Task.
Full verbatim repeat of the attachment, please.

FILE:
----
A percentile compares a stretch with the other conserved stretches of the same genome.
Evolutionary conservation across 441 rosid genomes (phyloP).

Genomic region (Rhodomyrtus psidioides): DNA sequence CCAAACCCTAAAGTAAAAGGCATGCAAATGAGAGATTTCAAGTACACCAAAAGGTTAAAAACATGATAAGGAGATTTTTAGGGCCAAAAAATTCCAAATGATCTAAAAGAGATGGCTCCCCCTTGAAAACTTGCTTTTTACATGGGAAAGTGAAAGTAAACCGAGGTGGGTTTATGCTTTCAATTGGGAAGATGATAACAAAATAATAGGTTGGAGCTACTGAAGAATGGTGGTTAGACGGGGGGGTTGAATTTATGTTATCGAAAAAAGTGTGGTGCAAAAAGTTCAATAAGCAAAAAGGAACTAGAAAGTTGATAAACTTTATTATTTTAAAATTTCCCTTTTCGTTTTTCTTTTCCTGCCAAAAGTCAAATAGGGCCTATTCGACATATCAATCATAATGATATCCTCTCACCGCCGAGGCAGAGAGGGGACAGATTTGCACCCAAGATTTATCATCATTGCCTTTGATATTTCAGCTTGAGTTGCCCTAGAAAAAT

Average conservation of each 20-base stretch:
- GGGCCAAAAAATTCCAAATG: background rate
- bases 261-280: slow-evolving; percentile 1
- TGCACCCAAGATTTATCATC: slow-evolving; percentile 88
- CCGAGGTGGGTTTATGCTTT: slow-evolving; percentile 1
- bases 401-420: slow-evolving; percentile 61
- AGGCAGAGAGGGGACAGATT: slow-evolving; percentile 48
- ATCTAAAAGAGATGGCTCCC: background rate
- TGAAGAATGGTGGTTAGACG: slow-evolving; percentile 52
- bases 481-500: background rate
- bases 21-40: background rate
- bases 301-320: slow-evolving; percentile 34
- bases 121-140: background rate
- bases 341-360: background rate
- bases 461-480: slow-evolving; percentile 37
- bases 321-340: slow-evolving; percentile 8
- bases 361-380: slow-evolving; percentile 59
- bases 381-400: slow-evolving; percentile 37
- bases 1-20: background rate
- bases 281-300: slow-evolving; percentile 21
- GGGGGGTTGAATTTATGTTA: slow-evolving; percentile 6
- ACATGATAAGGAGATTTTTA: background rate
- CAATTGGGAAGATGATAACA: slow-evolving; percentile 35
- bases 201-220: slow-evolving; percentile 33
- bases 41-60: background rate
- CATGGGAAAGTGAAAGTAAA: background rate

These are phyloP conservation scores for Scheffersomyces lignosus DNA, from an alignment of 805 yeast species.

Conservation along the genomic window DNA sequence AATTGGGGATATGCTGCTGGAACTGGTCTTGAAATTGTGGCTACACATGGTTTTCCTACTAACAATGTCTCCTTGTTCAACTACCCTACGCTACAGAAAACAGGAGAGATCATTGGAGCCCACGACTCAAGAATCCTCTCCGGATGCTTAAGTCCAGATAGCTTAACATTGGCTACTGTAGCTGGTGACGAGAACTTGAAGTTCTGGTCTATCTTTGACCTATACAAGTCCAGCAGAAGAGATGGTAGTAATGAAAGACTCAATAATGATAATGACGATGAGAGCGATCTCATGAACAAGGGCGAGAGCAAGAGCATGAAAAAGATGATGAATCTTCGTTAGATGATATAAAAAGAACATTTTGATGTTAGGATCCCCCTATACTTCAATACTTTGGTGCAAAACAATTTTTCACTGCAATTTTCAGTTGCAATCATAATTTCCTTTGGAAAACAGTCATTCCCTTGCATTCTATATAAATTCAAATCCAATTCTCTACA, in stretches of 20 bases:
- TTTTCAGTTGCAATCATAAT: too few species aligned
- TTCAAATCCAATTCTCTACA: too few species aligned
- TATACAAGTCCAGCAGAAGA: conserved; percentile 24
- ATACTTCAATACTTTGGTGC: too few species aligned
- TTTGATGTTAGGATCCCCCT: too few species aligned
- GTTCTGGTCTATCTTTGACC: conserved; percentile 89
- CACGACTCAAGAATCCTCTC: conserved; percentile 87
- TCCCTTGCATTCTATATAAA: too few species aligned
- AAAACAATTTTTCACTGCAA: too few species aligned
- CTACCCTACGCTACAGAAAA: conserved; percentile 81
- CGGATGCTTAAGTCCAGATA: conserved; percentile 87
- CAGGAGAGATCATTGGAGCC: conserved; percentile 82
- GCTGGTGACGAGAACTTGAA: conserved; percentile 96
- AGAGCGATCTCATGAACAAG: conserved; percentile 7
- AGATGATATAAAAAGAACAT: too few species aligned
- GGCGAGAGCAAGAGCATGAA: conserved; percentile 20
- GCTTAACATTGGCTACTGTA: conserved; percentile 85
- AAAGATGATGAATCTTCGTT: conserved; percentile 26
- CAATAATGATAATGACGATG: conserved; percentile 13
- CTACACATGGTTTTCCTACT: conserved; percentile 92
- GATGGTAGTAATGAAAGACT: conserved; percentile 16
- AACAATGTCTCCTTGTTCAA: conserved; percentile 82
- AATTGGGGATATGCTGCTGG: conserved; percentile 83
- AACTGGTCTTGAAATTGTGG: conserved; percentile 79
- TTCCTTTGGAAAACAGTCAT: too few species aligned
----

A percentile compares a stretch with the other conserved stretches of the same genome.
Evolutionary conservation across 441 rosid genomes (phyloP).

Genomic region (Rhodomyrtus psidioides): DNA sequence CCAAACCCTAAAGTAAAAGGCATGCAAATGAGAGATTTCAAGTACACCAAAAGGTTAAAAACATGATAAGGAGATTTTTAGGGCCAAAAAATTCCAAATGATCTAAAAGAGATGGCTCCCCCTTGAAAACTTGCTTTTTACATGGGAAAGTGAAAGTAAACCGAGGTGGGTTTATGCTTTCAATTGGGAAGATGATAACAAAATAATAGGTTGGAGCTACTGAAGAATGGTGGTTAGACGGGGGGGTTGAATTTATGTTATCGAAAAAAGTGTGGTGCAAAAAGTTCAATAAGCAAAAAGGAACTAGAAAGTTGATAAACTTTATTATTTTAAAATTTCCCTTTTCGTTTTTCTTTTCCTGCCAAAAGTCAAATAGGGCCTATTCGACATATCAATCATAATGATATCCTCTCACCGCCGAGGCAGAGAGGGGACAGATTTGCACCCAAGATTTATCATCATTGCCTTTGATATTTCAGCTTGAGTTGCCCTAGAAAAAT

Average conservation of each 20-base stretch:
- GGGCCAAAAAATTCCAAATG: background rate
- bases 261-280: slow-evolving; percentile 1
- TGCACCCAAGATTTATCATC: slow-evolving; percentile 88
- CCGAGGTGGGTTTATGCTTT: slow-evolving; percentile 1
- bases 401-420: slow-evolving; percentile 61
- AGGCAGAGAGGGGACAGATT: slow-evolving; percentile 48
- ATCTAAAAGAGATGGCTCCC: background rate
- TGAAGAATGGTGGTTAGACG: slow-evolving; percentile 52
- bases 481-500: background rate
- bases 21-40: background rate
- bases 301-320: slow-evolving; percentile 34
- bases 121-140: background rate
- bases 341-360: background rate
- bases 461-480: slow-evolving; percentile 37
- bases 321-340: slow-evolving; percentile 8
- bases 361-380: slow-evolving; percentile 59
- bases 381-400: slow-evolving; percentile 37
- bases 1-20: background rate
- bases 281-300: slow-evolving; percentile 21
- GGGGGGTTGAATTTATGTTA: slow-evolving; percentile 6
- ACATGATAAGGAGATTTTTA: background rate
- CAATTGGGAAGATGATAACA: slow-evolving; percentile 35
- bases 201-220: slow-evolving; percentile 33
- bases 41-60: background rate
- CATGGGAAAGTGAAAGTAAA: background rate

These are phyloP conservation scores for Scheffersomyces lignosus DNA, from an alignment of 805 yeast species.

Conservation along the genomic window DNA sequence AATTGGGGATATGCTGCTGGAACTGGTCTTGAAATTGTGGCTACACATGGTTTTCCTACTAACAATGTCTCCTTGTTCAACTACCCTACGCTACAGAAAACAGGAGAGATCATTGGAGCCCACGACTCAAGAATCCTCTCCGGATGCTTAAGTCCAGATAGCTTAACATTGGCTACTGTAGCTGGTGACGAGAACTTGAAGTTCTGGTCTATCTTTGACCTATACAAGTCCAGCAGAAGAGATGGTAGTAATGAAAGACTCAATAATGATAATGACGATGAGAGCGATCTCATGAACAAGGGCGAGAGCAAGAGCATGAAAAAGATGATGAATCTTCGTTAGATGATATAAAAAGAACATTTTGATGTTAGGATCCCCCTATACTTCAATACTTTGGTGCAAAACAATTTTTCACTGCAATTTTCAGTTGCAATCATAATTTCCTTTGGAAAACAGTCATTCCCTTGCATTCTATATAAATTCAAATCCAATTCTCTACA, in stretches of 20 bases:
- TTTTCAGTTGCAATCATAAT: too few species aligned
- TTCAAATCCAATTCTCTACA: too few species aligned
- TATACAAGTCCAGCAGAAGA: conserved; percentile 24
- ATACTTCAATACTTTGGTGC: too few species aligned
- TTTGATGTTAGGATCCCCCT: too few species aligned
- GTTCTGGTCTATCTTTGACC: conserved; percentile 89
- CACGACTCAAGAATCCTCTC: conserved; percentile 87
- TCCCTTGCATTCTATATAAA: too few species aligned
- AAAACAATTTTTCACTGCAA: too few species aligned
- CTACCCTACGCTACAGAAAA: conserved; percentile 81
- CGGATGCTTAAGTCCAGATA: conserved; percentile 87
- CAGGAGAGATCATTGGAGCC: conserved; percentile 82
- GCTGGTGACGAGAACTTGAA: conserved; percentile 96
- AGAGCGATCTCATGAACAAG: conserved; percentile 7
- AGATGATATAAAAAGAACAT: too few species aligned
- GGCGAGAGCAAGAGCATGAA: conserved; percentile 20
- GCTTAACATTGGCTACTGTA: conserved; percentile 85
- AAAGATGATGAATCTTCGTT: conserved; percentile 26
- CAATAATGATAATGACGATG: conserved; percentile 13
- CTACACATGGTTTTCCTACT: conserved; percentile 92
- GATGGTAGTAATGAAAGACT: conserved; percentile 16
- AACAATGTCTCCTTGTTCAA: conserved; percentile 82
- AATTGGGGATATGCTGCTGG: conserved; percentile 83
- AACTGGTCTTGAAATTGTGG: conserved; percentile 79
- TTCCTTTGGAAAACAGTCAT: too few species aligned